We librarians hear a lot about readers’ favorite writers, and some names come up over and over again. One of these is Irish mystery writer Tana French, whose gritty Dublin Murder Squad series provides the perfect blend of police procedure and intricate psychological suspense. Only trouble is, she doesn’t write them fast enough. No worries: here are some other terrific titles – many by less well known writers – that are sure to please.
The Dark Lake, by Sarah Bailey. When her former classmate is found murdered, Det. Sgt. Gemma Woodstock uncovers puzzling mysteries in the victim’s life, from her abrupt departure from a dream teaching job to her run-down existence in spite of wealthy family ties.
Lost You, by Haylen Beck. After a closing elevator door separates them, a single mother on vacation with her son discovers he has been abducted by another woman who claims she is his mother!
One Small Sacrifice, by Hilary Davidson. An apparent suicide. A mysterious disappearance. Did one man get away with murder—twice? It is Det. Sheryn Sterling job to find out. A riveting police procedural with a strong female detective and an intriguing antagonist. Continue reading “If You Like Tana French”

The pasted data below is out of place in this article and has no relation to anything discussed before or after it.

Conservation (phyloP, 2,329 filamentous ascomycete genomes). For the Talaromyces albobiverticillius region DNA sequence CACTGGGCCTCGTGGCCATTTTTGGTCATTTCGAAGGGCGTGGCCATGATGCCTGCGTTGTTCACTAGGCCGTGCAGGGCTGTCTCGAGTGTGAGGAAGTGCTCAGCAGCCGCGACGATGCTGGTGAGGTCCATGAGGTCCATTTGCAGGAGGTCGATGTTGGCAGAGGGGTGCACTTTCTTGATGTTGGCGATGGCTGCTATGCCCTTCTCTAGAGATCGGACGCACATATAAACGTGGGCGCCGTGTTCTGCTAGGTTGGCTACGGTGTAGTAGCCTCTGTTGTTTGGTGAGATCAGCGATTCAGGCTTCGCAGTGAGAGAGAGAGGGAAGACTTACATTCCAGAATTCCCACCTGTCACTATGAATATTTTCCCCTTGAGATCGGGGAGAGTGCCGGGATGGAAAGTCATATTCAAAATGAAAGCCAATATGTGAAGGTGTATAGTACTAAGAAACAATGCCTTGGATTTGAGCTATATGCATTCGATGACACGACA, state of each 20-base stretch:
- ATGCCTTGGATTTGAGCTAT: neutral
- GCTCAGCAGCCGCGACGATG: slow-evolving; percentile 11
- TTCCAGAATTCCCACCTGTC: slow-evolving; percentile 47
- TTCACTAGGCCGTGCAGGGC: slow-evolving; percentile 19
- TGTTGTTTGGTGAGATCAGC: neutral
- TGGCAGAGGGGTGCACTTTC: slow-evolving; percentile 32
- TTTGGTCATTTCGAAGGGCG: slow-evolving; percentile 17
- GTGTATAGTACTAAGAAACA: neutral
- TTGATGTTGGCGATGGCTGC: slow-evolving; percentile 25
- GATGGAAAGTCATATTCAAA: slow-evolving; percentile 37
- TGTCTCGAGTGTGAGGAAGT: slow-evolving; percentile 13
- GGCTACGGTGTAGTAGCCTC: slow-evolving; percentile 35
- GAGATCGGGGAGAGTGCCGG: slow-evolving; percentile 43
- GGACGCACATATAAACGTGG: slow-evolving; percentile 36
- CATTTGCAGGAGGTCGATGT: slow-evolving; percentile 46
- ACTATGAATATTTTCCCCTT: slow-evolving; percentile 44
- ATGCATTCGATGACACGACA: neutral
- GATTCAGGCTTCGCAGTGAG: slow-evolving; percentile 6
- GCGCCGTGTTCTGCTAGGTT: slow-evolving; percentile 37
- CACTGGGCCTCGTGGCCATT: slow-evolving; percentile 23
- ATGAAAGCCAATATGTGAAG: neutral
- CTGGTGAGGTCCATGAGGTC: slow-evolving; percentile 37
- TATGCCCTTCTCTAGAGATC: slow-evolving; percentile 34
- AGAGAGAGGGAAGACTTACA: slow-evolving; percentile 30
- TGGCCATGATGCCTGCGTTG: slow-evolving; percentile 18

The Irish may be said to possess the gift of gab, but the truth is they’re none too shabby with the pen, either. Most readers have at least a passing familiarity with the usual suspects-Joyce, Yeats, Wilde-but may not be aware of the lesser known author Flann O’Brien. O’Brien (a pseudonym of Brian O’Nolan) wrote, among other things, a novel entitled The Third Policeman. Tongue-in-cheek, somewhat nonsensical, and completely engrossing, The Third Policeman relates the tale of an ill-fated murder committed by a nameless protagonist and the subsequent journey he embarks on in an effort to retrieve his victim’s wealth. Our ‘hero’ rambles along, sharing observations of his own and of his idol, the philosopher de Selby, who’s theories run the gamut from housing (he objects to a life constrained by a roof and four walls and recommends getting rid of either the former or the latter) to nighttime (darkness is caused by a staining of the atmosphere by ash from volcanic eruptions too fine to be seen by the naked eye). When he encounters a two dimensional police station and its eccentric inhabitants things really start to get strange.The plot is somewhat incidental, however, as the real magic of the book lies in the language. Rather than describe it, I feel it’s better to let O’Brien speak for himself and so here follow some select quotes Continue reading “The Third Policeman”